Company of Lovers Composition


Judith Wright's 1946 poem " The Company of Lovers" makes a accommodement of two essential causes of major impact after human existence, the effects of take pleasure in and those of death. Within the poem it is usually noted the two stanzas reflect all the certain themes. The initially, a universal description of love and the ambitions two fans might have, while the second a mirrored image of how quick all may possibly soon always be lost through the loneliness of death.

Wright is renown for her make use of language, and several of her poems consist of paradoxes where the reader is usually confronted with a phrase entirely unrealisable, yet effective in portraying the nature of the poem. " The Company Of Lovers" itself opens with the use of a paradox " …We fulfill and portion now…" instils an image of simultaneous oneness and go, evoking in this way of momentary cohesion that may soon end up being lost. This might represent a changing nature of ‘lovers' and perhaps these kinds of a quick conference and goodbye represents the promiscuous characteristics of some who school themselves as ‘lovers. '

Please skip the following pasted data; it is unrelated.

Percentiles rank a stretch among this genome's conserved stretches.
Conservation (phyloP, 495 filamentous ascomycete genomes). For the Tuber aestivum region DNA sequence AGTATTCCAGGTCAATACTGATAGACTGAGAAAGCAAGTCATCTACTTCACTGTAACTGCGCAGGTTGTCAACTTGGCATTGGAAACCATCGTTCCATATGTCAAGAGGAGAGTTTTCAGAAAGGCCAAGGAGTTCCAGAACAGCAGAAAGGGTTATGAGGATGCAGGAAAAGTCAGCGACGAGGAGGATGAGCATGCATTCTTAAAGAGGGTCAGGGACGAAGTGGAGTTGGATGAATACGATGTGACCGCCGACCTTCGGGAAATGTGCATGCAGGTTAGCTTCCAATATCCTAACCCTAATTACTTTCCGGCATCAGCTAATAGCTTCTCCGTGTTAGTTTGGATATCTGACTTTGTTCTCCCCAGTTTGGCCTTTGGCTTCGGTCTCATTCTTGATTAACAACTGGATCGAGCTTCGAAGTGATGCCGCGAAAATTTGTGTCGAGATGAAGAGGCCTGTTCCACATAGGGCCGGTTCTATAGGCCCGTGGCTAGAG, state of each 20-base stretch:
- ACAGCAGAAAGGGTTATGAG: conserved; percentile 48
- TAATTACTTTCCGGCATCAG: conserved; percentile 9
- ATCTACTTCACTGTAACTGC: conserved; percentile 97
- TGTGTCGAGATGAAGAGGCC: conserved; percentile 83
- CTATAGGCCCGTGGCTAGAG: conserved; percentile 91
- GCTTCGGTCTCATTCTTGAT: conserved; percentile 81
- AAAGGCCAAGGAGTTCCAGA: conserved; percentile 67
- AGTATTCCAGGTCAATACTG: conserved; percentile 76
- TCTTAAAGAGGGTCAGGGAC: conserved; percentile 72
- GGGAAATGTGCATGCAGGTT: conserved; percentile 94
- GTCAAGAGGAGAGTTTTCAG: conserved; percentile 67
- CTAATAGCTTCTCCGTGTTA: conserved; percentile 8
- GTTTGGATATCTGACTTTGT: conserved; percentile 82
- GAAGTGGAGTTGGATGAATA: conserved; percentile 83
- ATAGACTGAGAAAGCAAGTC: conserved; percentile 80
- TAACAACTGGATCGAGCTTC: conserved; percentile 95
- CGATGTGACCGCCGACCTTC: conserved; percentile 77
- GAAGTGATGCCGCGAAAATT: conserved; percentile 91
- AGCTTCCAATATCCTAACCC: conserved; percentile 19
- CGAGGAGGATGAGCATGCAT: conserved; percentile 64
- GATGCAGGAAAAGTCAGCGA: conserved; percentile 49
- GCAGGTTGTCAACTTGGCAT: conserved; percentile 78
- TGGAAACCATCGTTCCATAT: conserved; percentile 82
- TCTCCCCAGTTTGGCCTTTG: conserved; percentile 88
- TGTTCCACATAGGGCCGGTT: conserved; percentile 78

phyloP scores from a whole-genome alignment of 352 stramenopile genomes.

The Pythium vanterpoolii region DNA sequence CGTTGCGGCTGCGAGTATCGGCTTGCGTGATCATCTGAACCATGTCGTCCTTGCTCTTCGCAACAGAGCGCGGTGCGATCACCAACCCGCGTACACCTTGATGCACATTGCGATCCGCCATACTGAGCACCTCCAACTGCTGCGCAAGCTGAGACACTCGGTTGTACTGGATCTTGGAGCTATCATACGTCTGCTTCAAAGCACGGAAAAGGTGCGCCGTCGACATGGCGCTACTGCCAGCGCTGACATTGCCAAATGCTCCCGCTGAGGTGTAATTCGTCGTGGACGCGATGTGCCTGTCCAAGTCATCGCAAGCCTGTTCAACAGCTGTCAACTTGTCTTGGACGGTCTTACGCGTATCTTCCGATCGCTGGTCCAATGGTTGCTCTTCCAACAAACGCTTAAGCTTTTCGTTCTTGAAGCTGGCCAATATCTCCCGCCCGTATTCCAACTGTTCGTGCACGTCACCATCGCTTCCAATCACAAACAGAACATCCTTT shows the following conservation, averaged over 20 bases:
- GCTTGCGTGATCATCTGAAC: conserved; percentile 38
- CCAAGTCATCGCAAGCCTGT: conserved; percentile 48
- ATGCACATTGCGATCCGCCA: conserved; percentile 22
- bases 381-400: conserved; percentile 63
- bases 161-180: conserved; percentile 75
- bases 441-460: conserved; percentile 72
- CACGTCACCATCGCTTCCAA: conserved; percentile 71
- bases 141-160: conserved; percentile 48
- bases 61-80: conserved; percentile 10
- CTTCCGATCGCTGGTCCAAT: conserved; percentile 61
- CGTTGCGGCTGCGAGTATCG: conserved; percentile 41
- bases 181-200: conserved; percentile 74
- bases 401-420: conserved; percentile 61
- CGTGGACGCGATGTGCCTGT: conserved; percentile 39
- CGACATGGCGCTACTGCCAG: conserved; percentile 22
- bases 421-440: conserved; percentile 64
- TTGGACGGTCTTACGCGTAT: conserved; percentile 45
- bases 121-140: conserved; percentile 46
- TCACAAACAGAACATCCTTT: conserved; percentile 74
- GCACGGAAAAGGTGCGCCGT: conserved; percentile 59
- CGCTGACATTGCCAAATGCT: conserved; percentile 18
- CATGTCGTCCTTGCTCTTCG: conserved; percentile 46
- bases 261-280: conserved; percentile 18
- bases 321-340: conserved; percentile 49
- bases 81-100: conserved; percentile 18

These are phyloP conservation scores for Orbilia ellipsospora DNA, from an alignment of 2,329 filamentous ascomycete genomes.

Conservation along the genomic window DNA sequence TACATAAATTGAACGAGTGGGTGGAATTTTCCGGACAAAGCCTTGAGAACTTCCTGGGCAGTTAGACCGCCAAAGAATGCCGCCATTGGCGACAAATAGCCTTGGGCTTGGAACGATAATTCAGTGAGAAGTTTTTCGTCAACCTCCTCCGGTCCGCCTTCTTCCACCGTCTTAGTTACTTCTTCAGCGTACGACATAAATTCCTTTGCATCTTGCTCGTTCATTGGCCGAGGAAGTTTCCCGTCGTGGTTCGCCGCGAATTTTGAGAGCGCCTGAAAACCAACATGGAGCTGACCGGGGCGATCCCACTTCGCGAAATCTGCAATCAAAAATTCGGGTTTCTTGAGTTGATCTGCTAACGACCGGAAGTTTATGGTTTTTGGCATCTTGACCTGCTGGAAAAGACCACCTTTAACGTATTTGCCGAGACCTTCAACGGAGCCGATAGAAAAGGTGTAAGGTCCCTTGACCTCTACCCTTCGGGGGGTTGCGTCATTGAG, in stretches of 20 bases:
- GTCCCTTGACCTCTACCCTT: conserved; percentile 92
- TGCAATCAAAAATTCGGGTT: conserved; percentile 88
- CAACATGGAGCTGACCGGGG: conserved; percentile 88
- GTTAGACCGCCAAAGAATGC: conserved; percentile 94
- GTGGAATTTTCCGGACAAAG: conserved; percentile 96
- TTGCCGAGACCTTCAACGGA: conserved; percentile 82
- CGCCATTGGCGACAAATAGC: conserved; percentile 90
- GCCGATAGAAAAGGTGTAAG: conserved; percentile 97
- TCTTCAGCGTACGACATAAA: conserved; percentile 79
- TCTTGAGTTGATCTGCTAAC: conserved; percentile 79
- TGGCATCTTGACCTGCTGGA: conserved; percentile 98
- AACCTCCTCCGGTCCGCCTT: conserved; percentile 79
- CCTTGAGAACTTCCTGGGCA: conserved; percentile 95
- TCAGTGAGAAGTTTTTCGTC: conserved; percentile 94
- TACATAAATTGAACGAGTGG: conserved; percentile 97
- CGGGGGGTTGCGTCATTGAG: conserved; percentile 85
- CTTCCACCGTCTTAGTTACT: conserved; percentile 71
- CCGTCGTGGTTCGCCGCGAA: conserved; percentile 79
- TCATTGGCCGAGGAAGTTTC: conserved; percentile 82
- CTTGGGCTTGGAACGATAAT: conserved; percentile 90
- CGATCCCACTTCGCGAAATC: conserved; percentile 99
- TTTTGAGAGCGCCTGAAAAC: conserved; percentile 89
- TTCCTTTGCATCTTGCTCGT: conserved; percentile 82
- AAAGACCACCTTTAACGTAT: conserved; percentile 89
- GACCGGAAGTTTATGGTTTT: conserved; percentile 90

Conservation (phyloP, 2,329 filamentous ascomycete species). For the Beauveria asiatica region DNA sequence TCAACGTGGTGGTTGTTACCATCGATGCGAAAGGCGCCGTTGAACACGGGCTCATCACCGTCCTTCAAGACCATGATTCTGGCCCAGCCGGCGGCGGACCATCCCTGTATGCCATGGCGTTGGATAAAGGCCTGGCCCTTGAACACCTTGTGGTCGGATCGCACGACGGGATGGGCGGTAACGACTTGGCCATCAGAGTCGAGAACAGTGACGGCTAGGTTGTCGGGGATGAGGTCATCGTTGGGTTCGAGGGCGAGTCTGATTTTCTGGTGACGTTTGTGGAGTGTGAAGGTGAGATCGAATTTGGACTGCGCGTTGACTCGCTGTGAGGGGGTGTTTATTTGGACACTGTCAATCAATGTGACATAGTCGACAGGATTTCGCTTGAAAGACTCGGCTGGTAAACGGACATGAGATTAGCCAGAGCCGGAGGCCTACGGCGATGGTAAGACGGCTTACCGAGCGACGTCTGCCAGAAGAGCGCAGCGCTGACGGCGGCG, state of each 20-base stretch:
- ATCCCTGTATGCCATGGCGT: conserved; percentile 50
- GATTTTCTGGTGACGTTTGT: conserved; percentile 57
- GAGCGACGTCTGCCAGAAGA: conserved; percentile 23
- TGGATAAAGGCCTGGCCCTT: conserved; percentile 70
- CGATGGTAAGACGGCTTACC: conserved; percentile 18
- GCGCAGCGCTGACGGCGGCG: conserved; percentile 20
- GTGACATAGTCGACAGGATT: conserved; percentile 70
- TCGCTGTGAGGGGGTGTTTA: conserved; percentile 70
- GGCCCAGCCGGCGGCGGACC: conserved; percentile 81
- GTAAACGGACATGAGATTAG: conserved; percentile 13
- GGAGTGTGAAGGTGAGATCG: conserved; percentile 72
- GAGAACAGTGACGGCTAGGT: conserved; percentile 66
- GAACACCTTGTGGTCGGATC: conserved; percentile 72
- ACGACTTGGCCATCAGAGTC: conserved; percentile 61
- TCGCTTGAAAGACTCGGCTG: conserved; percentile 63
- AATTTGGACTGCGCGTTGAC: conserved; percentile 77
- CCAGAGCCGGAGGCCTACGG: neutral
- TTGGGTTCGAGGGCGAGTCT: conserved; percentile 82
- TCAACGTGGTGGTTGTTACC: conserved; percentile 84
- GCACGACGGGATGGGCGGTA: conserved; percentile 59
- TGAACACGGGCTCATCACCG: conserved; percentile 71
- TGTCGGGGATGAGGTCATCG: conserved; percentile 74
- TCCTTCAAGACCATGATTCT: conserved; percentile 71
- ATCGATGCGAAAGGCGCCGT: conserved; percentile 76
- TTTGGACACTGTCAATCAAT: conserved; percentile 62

Nonetheless, a different approach is taken as the initially stanza features ‘the dropped company' that could quite well stand for lost ideals or ideals that once offered the thing that was a company of lovers, which includes now turn into short-term relationships. This emphasis goes on to describe, with interest, the becoming a member of of ‘hands together inside the night' of the people " who sought several things, throw every away just for this one thing, one particular only" – love.

Such descriptions alter, however , because the last lines change in tone, bringing out a tough reality, even to those submerged inside the unified delights of love using a strategically put ‘narrow grave' to emphasise the loneliness of death.

Double entendre can also be noted through the use of various words inside the poem, also from the first lines with the title on its own. The word ‘company' has many connotations which could indicate the reader becoming within the company of lovers, or perhaps lover's in the...

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